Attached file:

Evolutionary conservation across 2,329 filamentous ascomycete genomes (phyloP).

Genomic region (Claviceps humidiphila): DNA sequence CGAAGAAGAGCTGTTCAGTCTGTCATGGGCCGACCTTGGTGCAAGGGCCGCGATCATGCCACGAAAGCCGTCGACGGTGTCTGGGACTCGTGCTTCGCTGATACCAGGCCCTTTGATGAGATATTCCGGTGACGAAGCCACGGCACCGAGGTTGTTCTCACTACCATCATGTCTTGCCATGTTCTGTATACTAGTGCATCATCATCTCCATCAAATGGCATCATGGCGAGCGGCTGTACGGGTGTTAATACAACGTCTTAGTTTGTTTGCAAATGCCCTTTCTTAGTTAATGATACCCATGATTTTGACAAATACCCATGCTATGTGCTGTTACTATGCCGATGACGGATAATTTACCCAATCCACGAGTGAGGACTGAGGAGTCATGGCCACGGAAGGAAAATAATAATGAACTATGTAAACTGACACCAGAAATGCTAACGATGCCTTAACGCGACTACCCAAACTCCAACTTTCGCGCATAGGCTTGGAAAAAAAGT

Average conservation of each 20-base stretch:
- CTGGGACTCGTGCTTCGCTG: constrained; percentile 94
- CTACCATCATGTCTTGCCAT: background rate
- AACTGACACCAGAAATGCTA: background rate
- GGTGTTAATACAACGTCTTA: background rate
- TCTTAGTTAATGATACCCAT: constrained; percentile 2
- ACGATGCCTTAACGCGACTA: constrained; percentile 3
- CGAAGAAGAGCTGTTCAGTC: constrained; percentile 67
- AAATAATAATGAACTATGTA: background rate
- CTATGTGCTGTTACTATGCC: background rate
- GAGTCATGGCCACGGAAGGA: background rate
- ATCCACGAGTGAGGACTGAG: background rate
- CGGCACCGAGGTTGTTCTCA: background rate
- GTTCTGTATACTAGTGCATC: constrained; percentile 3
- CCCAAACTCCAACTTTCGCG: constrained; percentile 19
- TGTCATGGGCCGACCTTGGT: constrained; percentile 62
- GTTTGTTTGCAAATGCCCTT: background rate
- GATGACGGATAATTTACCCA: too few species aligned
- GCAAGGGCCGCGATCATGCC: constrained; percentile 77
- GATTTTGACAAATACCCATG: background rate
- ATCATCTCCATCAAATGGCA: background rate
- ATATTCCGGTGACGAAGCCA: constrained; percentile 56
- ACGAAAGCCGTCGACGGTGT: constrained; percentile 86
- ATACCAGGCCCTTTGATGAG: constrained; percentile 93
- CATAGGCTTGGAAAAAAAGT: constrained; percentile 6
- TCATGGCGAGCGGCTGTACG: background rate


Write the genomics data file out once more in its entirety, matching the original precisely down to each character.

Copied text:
Evolutionary conservation across 2,329 filamentous ascomycete genomes (phyloP).

Genomic region (Claviceps humidiphila): DNA sequence CGAAGAAGAGCTGTTCAGTCTGTCATGGGCCGACCTTGGTGCAAGGGCCGCGATCATGCCACGAAAGCCGTCGACGGTGTCTGGGACTCGTGCTTCGCTGATACCAGGCCCTTTGATGAGATATTCCGGTGACGAAGCCACGGCACCGAGGTTGTTCTCACTACCATCATGTCTTGCCATGTTCTGTATACTAGTGCATCATCATCTCCATCAAATGGCATCATGGCGAGCGGCTGTACGGGTGTTAATACAACGTCTTAGTTTGTTTGCAAATGCCCTTTCTTAGTTAATGATACCCATGATTTTGACAAATACCCATGCTATGTGCTGTTACTATGCCGATGACGGATAATTTACCCAATCCACGAGTGAGGACTGAGGAGTCATGGCCACGGAAGGAAAATAATAATGAACTATGTAAACTGACACCAGAAATGCTAACGATGCCTTAACGCGACTACCCAAACTCCAACTTTCGCGCATAGGCTTGGAAAAAAAGT

Average conservation of each 20-base stretch:
- CTGGGACTCGTGCTTCGCTG: constrained; percentile 94
- CTACCATCATGTCTTGCCAT: background rate
- AACTGACACCAGAAATGCTA: background rate
- GGTGTTAATACAACGTCTTA: background rate
- TCTTAGTTAATGATACCCAT: constrained; percentile 2
- ACGATGCCTTAACGCGACTA: constrained; percentile 3
- CGAAGAAGAGCTGTTCAGTC: constrained; percentile 67
- AAATAATAATGAACTATGTA: background rate
- CTATGTGCTGTTACTATGCC: background rate
- GAGTCATGGCCACGGAAGGA: background rate
- ATCCACGAGTGAGGACTGAG: background rate
- CGGCACCGAGGTTGTTCTCA: background rate
- GTTCTGTATACTAGTGCATC: constrained; percentile 3
- CCCAAACTCCAACTTTCGCG: constrained; percentile 19
- TGTCATGGGCCGACCTTGGT: constrained; percentile 62
- GTTTGTTTGCAAATGCCCTT: background rate
- GATGACGGATAATTTACCCA: too few species aligned
- GCAAGGGCCGCGATCATGCC: constrained; percentile 77
- GATTTTGACAAATACCCATG: background rate
- ATCATCTCCATCAAATGGCA: background rate
- ATATTCCGGTGACGAAGCCA: constrained; percentile 56
- ACGAAAGCCGTCGACGGTGT: constrained; percentile 86
- ATACCAGGCCCTTTGATGAG: constrained; percentile 93
- CATAGGCTTGGAAAAAAAGT: constrained; percentile 6
- TCATGGCGAGCGGCTGTACG: background rate